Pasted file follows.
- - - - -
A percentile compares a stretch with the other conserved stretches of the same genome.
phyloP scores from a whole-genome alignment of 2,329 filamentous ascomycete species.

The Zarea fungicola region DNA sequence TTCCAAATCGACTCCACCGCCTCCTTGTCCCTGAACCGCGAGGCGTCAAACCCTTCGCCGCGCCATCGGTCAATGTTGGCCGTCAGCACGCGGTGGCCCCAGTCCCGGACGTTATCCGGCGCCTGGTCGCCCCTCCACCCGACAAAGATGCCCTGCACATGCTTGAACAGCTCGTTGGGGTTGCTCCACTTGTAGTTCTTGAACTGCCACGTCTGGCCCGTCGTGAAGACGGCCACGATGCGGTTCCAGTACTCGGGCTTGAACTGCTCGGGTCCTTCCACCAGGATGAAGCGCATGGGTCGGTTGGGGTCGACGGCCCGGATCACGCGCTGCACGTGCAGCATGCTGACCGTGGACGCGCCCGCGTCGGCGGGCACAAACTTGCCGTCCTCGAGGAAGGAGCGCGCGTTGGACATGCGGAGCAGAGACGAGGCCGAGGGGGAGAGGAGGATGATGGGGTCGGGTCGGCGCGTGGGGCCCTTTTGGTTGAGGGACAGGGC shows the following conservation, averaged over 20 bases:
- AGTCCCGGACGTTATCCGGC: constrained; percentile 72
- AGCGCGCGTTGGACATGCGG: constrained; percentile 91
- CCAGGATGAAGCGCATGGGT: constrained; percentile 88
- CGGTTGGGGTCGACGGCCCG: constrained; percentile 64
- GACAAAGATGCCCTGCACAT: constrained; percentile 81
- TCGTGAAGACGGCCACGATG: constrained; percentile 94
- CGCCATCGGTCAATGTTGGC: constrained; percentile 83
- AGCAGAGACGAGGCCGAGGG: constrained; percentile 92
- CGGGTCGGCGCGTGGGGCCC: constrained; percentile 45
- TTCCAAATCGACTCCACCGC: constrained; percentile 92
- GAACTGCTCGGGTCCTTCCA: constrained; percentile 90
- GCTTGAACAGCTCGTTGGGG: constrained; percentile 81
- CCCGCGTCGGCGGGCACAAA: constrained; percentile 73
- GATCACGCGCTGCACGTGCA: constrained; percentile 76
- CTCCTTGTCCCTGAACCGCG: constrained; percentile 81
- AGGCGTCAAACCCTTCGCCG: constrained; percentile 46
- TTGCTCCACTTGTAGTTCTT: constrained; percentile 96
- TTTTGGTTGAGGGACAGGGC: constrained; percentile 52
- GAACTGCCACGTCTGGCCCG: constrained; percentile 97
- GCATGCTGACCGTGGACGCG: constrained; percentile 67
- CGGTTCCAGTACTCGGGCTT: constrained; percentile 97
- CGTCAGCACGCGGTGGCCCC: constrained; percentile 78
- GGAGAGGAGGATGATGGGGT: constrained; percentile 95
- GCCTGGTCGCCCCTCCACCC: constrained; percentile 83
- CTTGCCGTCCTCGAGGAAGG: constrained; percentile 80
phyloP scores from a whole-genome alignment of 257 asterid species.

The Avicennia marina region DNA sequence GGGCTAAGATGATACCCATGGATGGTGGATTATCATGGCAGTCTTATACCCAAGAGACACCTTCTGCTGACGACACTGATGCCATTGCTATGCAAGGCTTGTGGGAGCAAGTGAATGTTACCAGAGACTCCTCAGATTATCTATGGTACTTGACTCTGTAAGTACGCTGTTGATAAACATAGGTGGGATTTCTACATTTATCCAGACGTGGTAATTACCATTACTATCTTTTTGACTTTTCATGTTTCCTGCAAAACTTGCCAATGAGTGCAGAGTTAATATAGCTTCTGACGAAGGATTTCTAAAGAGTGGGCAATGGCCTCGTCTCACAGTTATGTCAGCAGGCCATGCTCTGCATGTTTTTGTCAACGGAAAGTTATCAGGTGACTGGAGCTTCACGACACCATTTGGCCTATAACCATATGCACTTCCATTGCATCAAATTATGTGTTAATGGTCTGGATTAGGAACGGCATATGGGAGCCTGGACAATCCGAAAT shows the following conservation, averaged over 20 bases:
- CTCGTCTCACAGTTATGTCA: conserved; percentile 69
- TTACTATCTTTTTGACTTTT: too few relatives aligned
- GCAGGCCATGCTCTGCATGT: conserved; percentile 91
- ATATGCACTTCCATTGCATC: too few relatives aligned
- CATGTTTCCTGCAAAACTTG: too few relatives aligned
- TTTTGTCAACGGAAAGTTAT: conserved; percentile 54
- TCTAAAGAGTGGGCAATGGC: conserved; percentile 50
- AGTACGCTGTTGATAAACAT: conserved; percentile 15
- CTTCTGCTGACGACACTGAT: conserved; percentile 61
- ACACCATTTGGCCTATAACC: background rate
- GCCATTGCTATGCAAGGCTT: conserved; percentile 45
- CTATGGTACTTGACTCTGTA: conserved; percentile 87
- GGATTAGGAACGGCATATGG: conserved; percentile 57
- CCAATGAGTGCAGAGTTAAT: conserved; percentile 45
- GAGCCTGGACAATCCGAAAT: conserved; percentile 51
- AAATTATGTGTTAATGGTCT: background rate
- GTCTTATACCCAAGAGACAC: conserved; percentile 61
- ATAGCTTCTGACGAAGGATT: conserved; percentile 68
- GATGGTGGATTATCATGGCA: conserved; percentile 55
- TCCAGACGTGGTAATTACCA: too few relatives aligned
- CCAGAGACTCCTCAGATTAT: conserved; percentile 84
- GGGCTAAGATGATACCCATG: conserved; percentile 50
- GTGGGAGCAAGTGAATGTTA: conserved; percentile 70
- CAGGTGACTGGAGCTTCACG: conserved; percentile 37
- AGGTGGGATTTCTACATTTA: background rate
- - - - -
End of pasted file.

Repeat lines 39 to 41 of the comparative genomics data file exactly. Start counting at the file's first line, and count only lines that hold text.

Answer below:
- CTTCTGCTGACGACACTGAT: conserved; percentile 61
- ACACCATTTGGCCTATAACC: background rate
- GCCATTGCTATGCAAGGCTT: conserved; percentile 45